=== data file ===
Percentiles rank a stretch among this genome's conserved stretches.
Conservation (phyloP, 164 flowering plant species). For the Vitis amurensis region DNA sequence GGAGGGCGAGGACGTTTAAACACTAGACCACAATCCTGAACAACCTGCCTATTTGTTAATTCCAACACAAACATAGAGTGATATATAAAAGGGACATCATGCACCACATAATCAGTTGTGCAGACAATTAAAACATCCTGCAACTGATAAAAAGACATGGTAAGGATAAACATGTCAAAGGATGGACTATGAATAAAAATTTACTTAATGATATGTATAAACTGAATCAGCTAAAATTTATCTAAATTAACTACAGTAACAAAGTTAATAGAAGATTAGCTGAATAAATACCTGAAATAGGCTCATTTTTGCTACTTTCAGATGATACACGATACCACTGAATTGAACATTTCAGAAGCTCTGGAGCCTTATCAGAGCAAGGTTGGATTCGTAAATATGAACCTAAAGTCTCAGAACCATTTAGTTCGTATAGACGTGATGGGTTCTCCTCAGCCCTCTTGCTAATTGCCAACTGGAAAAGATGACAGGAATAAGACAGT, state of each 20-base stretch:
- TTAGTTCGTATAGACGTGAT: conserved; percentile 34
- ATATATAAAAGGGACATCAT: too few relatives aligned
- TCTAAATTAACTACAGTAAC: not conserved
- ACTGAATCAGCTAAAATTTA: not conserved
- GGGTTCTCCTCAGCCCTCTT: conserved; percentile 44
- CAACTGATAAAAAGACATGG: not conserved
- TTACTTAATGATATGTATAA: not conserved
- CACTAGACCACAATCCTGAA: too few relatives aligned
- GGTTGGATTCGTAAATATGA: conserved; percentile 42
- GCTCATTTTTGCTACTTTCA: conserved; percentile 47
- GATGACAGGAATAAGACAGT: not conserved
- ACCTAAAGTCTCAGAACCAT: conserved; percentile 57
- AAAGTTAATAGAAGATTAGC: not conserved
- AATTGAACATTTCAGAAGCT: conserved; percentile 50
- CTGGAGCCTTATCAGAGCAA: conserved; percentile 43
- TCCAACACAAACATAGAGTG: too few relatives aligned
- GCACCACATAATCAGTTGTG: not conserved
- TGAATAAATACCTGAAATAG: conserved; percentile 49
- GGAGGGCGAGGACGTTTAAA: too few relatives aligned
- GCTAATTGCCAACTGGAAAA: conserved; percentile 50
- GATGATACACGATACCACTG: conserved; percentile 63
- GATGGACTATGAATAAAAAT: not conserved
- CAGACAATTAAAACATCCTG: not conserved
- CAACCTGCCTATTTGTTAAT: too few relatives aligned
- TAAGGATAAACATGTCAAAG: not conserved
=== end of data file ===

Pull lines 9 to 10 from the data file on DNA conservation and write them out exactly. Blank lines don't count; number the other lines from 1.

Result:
- TTACTTAATGATATGTATAA: not conserved
- CACTAGACCACAATCCTGAA: too few relatives aligned